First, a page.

The US tradeshow mecca has evolved an economy away from the blackjack tables. Antony Reeve-Crook looks at how the destination is doubling down on events.
It’s now almost a decade since President Obama told American businesses: “You can’t get corporate jets, you can’t go take a trip to Las Vegas or go down to the Superbowl on the taxpayer’s dime,” words that literally put the US hedonism capital on a par with the 10-yard line in terms of eligibility for large business events.
When San Francisco-based banking giant Wells Fargo, recipient of a $25 billion bailout by the Troubled Asset Relief Program (TARPS), withdrew from a planned 12-day junket to Las Vegas, followed by Goldman Sachs ($10bn from TARPS) withdrawing from a three-day conference at Mandalay Bay at a cost of $600,000, the “boondoggle” hotspot highlighted by Obama was left floundering far from favour.
Visitor figures show 38 million visitors poured into Las Vegas in 2012, one million fewer than attended in 2009. The city took longer than most to recover from the impact of the global financial crisis, construction stalling on the back of bankruptcy and funding withdrawal.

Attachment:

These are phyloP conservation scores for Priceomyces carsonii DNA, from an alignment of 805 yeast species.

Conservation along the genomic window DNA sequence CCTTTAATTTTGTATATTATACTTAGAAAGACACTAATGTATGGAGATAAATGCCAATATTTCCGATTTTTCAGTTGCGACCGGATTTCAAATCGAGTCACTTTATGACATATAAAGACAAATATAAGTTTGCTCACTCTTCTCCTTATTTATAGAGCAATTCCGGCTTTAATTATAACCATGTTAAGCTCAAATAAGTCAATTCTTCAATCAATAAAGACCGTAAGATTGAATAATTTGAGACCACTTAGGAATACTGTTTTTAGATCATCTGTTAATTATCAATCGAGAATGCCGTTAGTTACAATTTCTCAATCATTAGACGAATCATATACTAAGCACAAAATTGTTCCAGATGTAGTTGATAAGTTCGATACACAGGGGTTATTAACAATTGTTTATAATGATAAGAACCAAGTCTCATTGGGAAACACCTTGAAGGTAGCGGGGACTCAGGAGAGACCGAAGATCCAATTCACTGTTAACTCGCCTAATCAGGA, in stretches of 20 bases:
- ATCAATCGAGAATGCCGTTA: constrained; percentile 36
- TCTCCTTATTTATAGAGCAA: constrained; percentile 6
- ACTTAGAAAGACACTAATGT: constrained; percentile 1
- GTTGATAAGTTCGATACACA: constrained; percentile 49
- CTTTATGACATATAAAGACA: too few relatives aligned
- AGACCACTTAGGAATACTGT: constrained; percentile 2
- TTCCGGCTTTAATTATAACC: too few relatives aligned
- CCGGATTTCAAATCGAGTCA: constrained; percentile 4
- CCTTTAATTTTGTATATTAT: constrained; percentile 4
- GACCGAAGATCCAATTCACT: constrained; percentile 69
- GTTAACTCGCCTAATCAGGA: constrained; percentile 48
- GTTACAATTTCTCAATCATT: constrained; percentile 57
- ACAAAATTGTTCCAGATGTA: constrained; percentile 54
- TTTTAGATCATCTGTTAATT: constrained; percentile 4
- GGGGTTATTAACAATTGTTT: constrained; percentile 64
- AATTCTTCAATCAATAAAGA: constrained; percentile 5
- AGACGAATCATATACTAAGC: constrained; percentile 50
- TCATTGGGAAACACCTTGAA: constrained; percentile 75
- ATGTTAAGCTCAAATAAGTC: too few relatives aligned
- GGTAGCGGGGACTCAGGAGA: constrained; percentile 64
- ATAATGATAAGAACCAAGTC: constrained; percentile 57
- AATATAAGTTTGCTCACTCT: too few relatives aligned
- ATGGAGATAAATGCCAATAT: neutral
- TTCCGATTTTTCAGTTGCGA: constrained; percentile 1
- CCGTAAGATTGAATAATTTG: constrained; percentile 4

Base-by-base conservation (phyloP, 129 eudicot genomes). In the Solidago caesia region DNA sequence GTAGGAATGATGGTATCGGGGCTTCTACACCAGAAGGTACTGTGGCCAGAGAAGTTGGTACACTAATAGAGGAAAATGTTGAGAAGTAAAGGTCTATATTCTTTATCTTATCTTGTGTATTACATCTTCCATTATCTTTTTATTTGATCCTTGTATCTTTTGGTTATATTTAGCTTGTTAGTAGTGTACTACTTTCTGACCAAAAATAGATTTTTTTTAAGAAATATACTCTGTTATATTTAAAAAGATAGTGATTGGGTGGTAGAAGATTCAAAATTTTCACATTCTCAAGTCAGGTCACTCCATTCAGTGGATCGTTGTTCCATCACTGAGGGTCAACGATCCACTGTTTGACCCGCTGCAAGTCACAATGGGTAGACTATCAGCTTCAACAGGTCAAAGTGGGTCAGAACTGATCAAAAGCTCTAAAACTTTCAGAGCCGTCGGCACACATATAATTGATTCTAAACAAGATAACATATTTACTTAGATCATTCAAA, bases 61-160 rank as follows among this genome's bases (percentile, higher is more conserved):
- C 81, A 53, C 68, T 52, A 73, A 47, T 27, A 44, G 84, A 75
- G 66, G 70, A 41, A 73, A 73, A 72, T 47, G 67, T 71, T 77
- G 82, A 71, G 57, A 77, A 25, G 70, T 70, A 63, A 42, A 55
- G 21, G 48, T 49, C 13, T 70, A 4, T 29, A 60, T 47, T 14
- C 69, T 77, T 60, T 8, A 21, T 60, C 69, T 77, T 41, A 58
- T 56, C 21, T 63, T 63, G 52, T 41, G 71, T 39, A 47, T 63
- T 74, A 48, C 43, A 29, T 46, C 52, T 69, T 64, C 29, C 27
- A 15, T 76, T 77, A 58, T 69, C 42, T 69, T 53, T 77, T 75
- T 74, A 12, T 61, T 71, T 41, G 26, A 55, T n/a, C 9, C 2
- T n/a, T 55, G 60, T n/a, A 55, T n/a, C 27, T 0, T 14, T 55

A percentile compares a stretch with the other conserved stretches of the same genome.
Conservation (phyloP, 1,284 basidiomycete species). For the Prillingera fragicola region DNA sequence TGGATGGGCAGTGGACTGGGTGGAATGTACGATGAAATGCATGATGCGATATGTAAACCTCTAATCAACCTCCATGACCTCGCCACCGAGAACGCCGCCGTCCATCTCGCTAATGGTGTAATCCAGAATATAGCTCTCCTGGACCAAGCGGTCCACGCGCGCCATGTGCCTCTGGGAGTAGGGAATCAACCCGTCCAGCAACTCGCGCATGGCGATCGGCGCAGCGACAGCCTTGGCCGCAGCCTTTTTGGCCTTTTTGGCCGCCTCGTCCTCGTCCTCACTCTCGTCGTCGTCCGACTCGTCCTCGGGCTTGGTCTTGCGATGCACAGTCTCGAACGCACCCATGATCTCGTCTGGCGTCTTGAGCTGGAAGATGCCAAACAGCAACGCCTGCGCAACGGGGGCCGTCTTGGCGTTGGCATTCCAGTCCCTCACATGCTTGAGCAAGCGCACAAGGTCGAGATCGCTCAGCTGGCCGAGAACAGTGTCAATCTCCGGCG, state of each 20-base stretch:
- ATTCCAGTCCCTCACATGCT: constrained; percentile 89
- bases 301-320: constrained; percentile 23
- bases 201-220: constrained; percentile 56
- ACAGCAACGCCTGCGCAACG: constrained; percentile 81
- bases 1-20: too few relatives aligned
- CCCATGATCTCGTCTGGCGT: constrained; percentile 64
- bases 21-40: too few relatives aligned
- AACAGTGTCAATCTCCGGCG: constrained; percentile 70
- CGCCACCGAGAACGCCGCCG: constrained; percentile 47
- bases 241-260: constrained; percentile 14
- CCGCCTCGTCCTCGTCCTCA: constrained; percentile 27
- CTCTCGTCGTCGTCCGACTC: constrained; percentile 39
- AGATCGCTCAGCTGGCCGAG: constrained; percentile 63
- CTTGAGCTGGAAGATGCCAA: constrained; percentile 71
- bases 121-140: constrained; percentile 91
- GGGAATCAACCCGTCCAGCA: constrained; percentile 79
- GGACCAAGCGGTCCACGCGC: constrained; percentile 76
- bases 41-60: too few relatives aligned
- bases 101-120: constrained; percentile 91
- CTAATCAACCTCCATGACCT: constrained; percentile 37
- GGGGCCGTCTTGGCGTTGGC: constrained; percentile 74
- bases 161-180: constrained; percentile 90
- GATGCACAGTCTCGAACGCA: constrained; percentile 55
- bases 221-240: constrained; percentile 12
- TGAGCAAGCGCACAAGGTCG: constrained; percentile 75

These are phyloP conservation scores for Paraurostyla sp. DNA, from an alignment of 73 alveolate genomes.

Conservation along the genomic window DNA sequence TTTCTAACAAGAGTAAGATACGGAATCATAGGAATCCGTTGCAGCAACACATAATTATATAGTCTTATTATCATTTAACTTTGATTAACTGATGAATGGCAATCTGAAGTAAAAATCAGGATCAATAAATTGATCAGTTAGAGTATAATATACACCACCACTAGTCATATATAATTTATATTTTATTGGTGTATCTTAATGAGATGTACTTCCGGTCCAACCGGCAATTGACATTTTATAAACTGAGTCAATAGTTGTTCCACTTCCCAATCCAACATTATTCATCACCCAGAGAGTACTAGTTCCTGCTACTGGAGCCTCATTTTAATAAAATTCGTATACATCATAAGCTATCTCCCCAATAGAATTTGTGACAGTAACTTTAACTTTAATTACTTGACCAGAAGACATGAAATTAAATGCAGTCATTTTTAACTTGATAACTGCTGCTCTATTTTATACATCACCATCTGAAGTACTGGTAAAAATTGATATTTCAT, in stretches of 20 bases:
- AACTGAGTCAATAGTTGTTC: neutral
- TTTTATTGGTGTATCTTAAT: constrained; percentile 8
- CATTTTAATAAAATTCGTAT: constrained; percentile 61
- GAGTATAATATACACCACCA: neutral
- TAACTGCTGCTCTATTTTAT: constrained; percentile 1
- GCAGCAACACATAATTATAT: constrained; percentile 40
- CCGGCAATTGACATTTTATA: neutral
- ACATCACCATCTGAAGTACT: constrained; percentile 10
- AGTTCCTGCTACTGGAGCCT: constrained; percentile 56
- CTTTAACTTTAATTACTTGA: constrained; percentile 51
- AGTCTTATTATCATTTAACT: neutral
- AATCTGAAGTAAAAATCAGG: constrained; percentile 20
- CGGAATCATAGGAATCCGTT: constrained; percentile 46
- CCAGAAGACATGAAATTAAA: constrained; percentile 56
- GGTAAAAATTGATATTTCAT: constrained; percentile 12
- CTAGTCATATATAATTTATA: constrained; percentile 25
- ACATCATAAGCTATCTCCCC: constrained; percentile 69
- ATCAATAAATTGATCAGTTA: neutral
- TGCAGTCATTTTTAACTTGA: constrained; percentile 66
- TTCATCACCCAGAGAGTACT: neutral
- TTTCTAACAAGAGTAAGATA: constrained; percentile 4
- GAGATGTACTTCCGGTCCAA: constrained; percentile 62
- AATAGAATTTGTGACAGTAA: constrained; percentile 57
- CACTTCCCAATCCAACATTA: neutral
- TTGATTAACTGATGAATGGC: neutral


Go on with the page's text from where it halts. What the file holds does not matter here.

On the exhibitions and conventions front, the Las Vegas Convention and Visitors Authority (LVCVA) combatted this negative marketing with initiatives such as its Vegas Means Business campaign, which sought to position the city as the premier US location for fostering innovation, ideas and creativity.
Perhaps Obama’s words had more impact than expected. Certainly the city appeared committed to developing the more serious aspects of its business.
For the full article, published in Exhibition World magazine, click here.